Sunday, February 19, 2012

Stampede Skiathlon

The Stampede has a long history as a 15k skating race, but this year, Race Director Carey Gazis and Chief of Course Peter Boveng decided to throw in a new wrinkle and turned it into a skiathlon, or continuous pursuit.  That meant everyone skied a 7.5k classic loop, skied into the transition zone and switched to skating gear, then immediately headed out for a 7.5k skating loop.  From my great vantage point as transition zone monitor, I got to see all the action up close, and I concluded that almost everyone thought it was a hard day, and everyone thought it was fun and would do it again next year -- it's a win win!

The hard part? Jumping off classic skis and heading right out on skaters: a surprising number of people, breathing hard and trying to rush, had trouble clicking into their new skis, sending skis flying off the course when they tried to skate away.  Many people also commented on how squirrely their legs felt, switching from striding to skating with not even a tiny break in between, especially on the very hard-packed and fast skating lane.

Here are some of the other things I noticed.  Combi boots were a must, except when they weren't.  Those who switched from classic boots to skating boots between laps lost huge amounts of time, but combi boots, softer than regular skating boots, were also bothersome to some people in these conditions, where less support meant more difficulty getting an edge and being able to push hard on the super-firm snow.  Perhaps Rune had the best alternative: he skied both laps in his skating boots, but left the ankle cuff unbuckled for the classic leg.  It's hard to argue with his results!  Some people used skating poles for both laps, and found that the hard fast conditions mixed with long poles led to excellent double poling.  I also noticed a few people with those pole straps that you click into, making for super-fast changeovers.  And many people set up their own little feed zone in their transition area, which was very smart, but the smartest of all also had a mat or piece of cardboard at their transition area, to provide firm footing and prevent snow from caking up on the bottom of their boots as they switched skis.

The weather came through in a big way.  After weeks of fretful snow/rain/snow/rain, with freezing levels bouncing from 1000 feet to 8500 feet and back, it snowed like gangbusters overnight, leaving us with a snowed-in parking lot that could only hold about half its normal capacity and a slow commute for many people, with rolling slowdowns along the lake keeping speed limits topping out at 20 mph.  The temperature at race time was just about freezing under damp gray skies, so it was the usual wax melange -- klister, covered klister, purple stuff, and zeros, the ski of choice for dads who were still waxing their kids' skis in the moments before the race!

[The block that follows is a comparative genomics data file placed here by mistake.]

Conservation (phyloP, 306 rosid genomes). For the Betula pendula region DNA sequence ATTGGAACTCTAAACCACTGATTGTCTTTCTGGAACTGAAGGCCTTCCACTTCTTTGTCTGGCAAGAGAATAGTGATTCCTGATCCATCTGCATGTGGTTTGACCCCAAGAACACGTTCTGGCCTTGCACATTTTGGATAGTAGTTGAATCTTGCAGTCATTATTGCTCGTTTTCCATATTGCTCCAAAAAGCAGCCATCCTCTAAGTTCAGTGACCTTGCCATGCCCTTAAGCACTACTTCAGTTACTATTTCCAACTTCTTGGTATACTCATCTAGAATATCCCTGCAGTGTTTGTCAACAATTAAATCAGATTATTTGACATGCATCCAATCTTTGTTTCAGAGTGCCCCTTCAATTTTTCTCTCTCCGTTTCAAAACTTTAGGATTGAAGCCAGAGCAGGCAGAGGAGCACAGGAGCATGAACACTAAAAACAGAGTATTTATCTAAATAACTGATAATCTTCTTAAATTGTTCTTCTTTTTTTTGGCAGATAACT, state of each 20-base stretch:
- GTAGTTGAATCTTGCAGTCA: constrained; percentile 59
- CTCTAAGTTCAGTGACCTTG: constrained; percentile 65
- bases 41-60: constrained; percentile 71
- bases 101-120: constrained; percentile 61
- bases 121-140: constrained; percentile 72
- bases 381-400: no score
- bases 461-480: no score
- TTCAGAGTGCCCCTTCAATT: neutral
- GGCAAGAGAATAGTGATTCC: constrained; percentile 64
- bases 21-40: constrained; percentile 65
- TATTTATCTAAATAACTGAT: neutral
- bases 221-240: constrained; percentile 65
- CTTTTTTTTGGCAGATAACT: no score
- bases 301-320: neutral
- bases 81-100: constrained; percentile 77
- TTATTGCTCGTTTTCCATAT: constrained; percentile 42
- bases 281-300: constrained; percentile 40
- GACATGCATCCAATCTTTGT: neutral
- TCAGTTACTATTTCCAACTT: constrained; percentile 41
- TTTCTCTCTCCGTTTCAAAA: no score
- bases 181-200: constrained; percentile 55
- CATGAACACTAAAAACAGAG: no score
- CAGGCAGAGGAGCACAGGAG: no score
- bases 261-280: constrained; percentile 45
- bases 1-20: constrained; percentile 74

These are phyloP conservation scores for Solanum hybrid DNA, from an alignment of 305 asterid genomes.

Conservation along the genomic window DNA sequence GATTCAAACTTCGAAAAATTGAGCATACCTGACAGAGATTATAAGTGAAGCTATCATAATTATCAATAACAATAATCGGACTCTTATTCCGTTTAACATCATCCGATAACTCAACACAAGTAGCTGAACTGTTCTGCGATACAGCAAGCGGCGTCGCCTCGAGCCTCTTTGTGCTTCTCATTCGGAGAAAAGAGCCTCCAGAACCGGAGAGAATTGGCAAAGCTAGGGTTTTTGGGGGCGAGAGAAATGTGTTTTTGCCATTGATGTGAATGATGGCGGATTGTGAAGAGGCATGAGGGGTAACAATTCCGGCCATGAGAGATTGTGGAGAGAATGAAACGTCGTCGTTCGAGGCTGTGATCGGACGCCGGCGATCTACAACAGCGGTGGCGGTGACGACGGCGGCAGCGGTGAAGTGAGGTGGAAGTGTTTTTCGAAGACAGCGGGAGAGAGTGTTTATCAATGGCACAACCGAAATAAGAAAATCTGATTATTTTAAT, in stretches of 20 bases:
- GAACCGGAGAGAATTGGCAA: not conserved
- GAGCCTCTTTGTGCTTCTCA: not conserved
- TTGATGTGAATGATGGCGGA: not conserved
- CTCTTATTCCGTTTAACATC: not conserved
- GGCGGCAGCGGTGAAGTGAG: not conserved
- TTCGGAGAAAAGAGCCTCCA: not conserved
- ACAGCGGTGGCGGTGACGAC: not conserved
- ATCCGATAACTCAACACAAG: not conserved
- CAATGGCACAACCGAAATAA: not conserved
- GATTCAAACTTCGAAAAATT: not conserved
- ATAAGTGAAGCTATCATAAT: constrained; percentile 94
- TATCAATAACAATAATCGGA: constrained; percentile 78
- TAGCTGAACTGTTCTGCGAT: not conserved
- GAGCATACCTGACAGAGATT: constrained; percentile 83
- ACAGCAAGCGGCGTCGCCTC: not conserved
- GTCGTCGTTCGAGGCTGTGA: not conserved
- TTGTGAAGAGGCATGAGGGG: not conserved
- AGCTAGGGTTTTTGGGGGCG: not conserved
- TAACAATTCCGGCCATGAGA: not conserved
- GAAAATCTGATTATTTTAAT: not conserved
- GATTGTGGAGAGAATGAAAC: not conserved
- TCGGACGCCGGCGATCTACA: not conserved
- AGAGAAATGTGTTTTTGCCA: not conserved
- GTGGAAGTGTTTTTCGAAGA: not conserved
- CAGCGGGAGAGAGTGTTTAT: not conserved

After the race, it was time for chili and cookies and fabulous prizes from our sponsors, Marmot and Second Ascent and Keen and Essential Baking -- thank you, all of you, for the generous support!  And thank you, of course, to all the volunteers -- as Carey noted, there was almost one volunteer for each racer.

Brad Bauer was the overall winner in 39:39, making him three for three in racing this winter.  Kent Murdoch was second, in 40:18, and Sean Kato was close behind, in 40:33.  Mona Deprey won the women's race in 49:36, with J3 Hanne Boveng in second in 1:03, even after a complete boot change, and Suzanne Corkran, all the way from San Francisco, a minute later in 1:04.  In the 7.5k skate-only citizens' race, Roberto Carcelen was the winner, in 18:56, and Lara Fowler won the women's race, in 26:00. Super cool new thing: Peter Boveng devised an algorithm that handicapped race times for gender and age to calculate the Master of the Ages -- unsurprisingly, Kent Murdoch, who evidently is never going to slow down!  Full results are posted on the KSC website, www.kongbergers.org, and, with lap times, on Webscorer, www.webscorer.com.


The transition zone...


Chief of Course Peter Boveng sets up his zone ...


Ozzie Nordheim, always ready for a fun day ...


Ida Ottesen, cheery in red ...


Michael Karas ...


Master of the Ages Kent Murdoch ...


Second-place woman Hanne Boveng ...


Course monitor Frank Harris ...


Race secretary Anne Johanssen and always-smiling Pat Kaald ...


John Garibaldi ...


Team Fewster (raise your hand if you love Daniel's smile!) ...


Racing action, Sean and Kent ...


Jon Fewster heads out ...


Women's winner Mona Deprey ...


Brian Palm ...


... and my camera ran out of memory.

Thanks, everyone, for coming out to try something new and make it a fun day!  See you at the Ozbaldy!

1 comment:

  1. Very nice photos and an excellent report as always Debbie !!

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